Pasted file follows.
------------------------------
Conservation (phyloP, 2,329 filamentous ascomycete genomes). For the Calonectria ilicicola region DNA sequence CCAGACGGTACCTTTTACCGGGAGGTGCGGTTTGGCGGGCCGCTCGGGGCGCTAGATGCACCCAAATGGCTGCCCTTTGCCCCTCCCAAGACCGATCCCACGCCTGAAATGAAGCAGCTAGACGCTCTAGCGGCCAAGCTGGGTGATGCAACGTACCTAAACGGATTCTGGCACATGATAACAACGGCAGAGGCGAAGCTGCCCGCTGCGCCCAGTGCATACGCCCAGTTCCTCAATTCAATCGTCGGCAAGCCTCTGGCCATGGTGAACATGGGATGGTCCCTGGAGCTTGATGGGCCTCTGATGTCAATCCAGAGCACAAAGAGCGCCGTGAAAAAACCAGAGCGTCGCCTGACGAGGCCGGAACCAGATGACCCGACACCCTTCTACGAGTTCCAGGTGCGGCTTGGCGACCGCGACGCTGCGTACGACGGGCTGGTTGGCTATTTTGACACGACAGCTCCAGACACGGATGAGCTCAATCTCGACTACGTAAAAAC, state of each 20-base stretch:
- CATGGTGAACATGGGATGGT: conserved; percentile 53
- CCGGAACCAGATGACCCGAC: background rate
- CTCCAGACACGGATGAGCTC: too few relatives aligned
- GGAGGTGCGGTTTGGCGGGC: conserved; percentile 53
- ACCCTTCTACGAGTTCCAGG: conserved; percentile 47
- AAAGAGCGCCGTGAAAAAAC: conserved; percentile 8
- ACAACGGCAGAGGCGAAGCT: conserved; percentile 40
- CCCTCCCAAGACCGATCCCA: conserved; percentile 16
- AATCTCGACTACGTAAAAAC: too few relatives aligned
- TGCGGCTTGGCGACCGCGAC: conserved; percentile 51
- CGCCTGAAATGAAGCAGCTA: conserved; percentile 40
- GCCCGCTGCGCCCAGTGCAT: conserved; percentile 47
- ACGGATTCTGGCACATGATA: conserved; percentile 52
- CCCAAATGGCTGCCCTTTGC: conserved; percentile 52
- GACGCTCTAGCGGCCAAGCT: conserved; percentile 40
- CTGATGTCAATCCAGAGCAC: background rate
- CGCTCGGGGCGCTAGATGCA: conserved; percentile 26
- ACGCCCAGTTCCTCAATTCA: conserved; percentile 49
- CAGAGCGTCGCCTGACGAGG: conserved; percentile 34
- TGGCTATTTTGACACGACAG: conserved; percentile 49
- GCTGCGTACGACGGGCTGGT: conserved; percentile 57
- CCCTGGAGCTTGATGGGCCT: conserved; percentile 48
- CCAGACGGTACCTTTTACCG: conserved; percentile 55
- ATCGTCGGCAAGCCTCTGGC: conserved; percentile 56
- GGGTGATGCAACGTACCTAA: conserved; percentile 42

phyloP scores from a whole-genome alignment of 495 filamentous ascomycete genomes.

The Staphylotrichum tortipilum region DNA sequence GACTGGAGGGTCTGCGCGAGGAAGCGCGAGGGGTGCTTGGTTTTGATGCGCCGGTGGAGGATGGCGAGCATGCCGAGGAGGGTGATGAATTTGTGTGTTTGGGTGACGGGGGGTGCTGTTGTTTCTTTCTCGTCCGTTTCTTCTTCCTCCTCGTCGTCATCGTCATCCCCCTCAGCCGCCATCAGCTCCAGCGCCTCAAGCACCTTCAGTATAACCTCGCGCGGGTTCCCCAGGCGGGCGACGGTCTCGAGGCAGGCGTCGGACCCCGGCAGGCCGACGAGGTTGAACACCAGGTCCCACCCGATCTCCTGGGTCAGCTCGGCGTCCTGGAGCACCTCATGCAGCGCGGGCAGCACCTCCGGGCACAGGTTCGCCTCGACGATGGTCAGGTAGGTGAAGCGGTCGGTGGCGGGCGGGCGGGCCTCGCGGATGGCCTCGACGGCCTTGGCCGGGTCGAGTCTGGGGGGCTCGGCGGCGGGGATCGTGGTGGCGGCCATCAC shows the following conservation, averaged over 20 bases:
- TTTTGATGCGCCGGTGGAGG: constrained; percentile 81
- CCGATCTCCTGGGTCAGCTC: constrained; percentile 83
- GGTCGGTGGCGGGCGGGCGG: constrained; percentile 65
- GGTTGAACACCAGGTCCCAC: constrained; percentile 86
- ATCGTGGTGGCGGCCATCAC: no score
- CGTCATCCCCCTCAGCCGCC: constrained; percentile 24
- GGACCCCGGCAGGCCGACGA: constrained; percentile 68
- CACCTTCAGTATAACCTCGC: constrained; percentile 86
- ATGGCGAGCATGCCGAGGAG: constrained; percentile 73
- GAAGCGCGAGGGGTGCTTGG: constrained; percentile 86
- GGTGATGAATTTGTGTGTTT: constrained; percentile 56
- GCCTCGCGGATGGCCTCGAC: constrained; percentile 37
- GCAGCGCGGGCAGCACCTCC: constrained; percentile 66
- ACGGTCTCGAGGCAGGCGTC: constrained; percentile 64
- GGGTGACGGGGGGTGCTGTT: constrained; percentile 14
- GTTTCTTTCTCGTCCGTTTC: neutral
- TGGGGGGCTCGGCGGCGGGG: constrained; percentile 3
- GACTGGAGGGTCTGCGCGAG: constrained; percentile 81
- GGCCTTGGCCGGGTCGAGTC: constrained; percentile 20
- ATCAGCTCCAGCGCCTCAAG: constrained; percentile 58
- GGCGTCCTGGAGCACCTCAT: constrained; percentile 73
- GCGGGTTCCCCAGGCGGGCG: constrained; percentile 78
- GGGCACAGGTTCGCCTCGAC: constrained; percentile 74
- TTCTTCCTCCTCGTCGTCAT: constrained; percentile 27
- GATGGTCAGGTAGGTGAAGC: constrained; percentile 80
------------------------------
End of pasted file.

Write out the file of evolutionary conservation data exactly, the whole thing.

Conservation (phyloP, 2,329 filamentous ascomycete genomes). For the Calonectria ilicicola region DNA sequence CCAGACGGTACCTTTTACCGGGAGGTGCGGTTTGGCGGGCCGCTCGGGGCGCTAGATGCACCCAAATGGCTGCCCTTTGCCCCTCCCAAGACCGATCCCACGCCTGAAATGAAGCAGCTAGACGCTCTAGCGGCCAAGCTGGGTGATGCAACGTACCTAAACGGATTCTGGCACATGATAACAACGGCAGAGGCGAAGCTGCCCGCTGCGCCCAGTGCATACGCCCAGTTCCTCAATTCAATCGTCGGCAAGCCTCTGGCCATGGTGAACATGGGATGGTCCCTGGAGCTTGATGGGCCTCTGATGTCAATCCAGAGCACAAAGAGCGCCGTGAAAAAACCAGAGCGTCGCCTGACGAGGCCGGAACCAGATGACCCGACACCCTTCTACGAGTTCCAGGTGCGGCTTGGCGACCGCGACGCTGCGTACGACGGGCTGGTTGGCTATTTTGACACGACAGCTCCAGACACGGATGAGCTCAATCTCGACTACGTAAAAAC, state of each 20-base stretch:
- CATGGTGAACATGGGATGGT: conserved; percentile 53
- CCGGAACCAGATGACCCGAC: background rate
- CTCCAGACACGGATGAGCTC: too few relatives aligned
- GGAGGTGCGGTTTGGCGGGC: conserved; percentile 53
- ACCCTTCTACGAGTTCCAGG: conserved; percentile 47
- AAAGAGCGCCGTGAAAAAAC: conserved; percentile 8
- ACAACGGCAGAGGCGAAGCT: conserved; percentile 40
- CCCTCCCAAGACCGATCCCA: conserved; percentile 16
- AATCTCGACTACGTAAAAAC: too few relatives aligned
- TGCGGCTTGGCGACCGCGAC: conserved; percentile 51
- CGCCTGAAATGAAGCAGCTA: conserved; percentile 40
- GCCCGCTGCGCCCAGTGCAT: conserved; percentile 47
- ACGGATTCTGGCACATGATA: conserved; percentile 52
- CCCAAATGGCTGCCCTTTGC: conserved; percentile 52
- GACGCTCTAGCGGCCAAGCT: conserved; percentile 40
- CTGATGTCAATCCAGAGCAC: background rate
- CGCTCGGGGCGCTAGATGCA: conserved; percentile 26
- ACGCCCAGTTCCTCAATTCA: conserved; percentile 49
- CAGAGCGTCGCCTGACGAGG: conserved; percentile 34
- TGGCTATTTTGACACGACAG: conserved; percentile 49
- GCTGCGTACGACGGGCTGGT: conserved; percentile 57
- CCCTGGAGCTTGATGGGCCT: conserved; percentile 48
- CCAGACGGTACCTTTTACCG: conserved; percentile 55
- ATCGTCGGCAAGCCTCTGGC: conserved; percentile 56
- GGGTGATGCAACGTACCTAA: conserved; percentile 42

phyloP scores from a whole-genome alignment of 495 filamentous ascomycete genomes.

The Staphylotrichum tortipilum region DNA sequence GACTGGAGGGTCTGCGCGAGGAAGCGCGAGGGGTGCTTGGTTTTGATGCGCCGGTGGAGGATGGCGAGCATGCCGAGGAGGGTGATGAATTTGTGTGTTTGGGTGACGGGGGGTGCTGTTGTTTCTTTCTCGTCCGTTTCTTCTTCCTCCTCGTCGTCATCGTCATCCCCCTCAGCCGCCATCAGCTCCAGCGCCTCAAGCACCTTCAGTATAACCTCGCGCGGGTTCCCCAGGCGGGCGACGGTCTCGAGGCAGGCGTCGGACCCCGGCAGGCCGACGAGGTTGAACACCAGGTCCCACCCGATCTCCTGGGTCAGCTCGGCGTCCTGGAGCACCTCATGCAGCGCGGGCAGCACCTCCGGGCACAGGTTCGCCTCGACGATGGTCAGGTAGGTGAAGCGGTCGGTGGCGGGCGGGCGGGCCTCGCGGATGGCCTCGACGGCCTTGGCCGGGTCGAGTCTGGGGGGCTCGGCGGCGGGGATCGTGGTGGCGGCCATCAC shows the following conservation, averaged over 20 bases:
- TTTTGATGCGCCGGTGGAGG: constrained; percentile 81
- CCGATCTCCTGGGTCAGCTC: constrained; percentile 83
- GGTCGGTGGCGGGCGGGCGG: constrained; percentile 65
- GGTTGAACACCAGGTCCCAC: constrained; percentile 86
- ATCGTGGTGGCGGCCATCAC: no score
- CGTCATCCCCCTCAGCCGCC: constrained; percentile 24
- GGACCCCGGCAGGCCGACGA: constrained; percentile 68
- CACCTTCAGTATAACCTCGC: constrained; percentile 86
- ATGGCGAGCATGCCGAGGAG: constrained; percentile 73
- GAAGCGCGAGGGGTGCTTGG: constrained; percentile 86
- GGTGATGAATTTGTGTGTTT: constrained; percentile 56
- GCCTCGCGGATGGCCTCGAC: constrained; percentile 37
- GCAGCGCGGGCAGCACCTCC: constrained; percentile 66
- ACGGTCTCGAGGCAGGCGTC: constrained; percentile 64
- GGGTGACGGGGGGTGCTGTT: constrained; percentile 14
- GTTTCTTTCTCGTCCGTTTC: neutral
- TGGGGGGCTCGGCGGCGGGG: constrained; percentile 3
- GACTGGAGGGTCTGCGCGAG: constrained; percentile 81
- GGCCTTGGCCGGGTCGAGTC: constrained; percentile 20
- ATCAGCTCCAGCGCCTCAAG: constrained; percentile 58
- GGCGTCCTGGAGCACCTCAT: constrained; percentile 73
- GCGGGTTCCCCAGGCGGGCG: constrained; percentile 78
- GGGCACAGGTTCGCCTCGAC: constrained; percentile 74
- TTCTTCCTCCTCGTCGTCAT: constrained; percentile 27
- GATGGTCAGGTAGGTGAAGC: constrained; percentile 80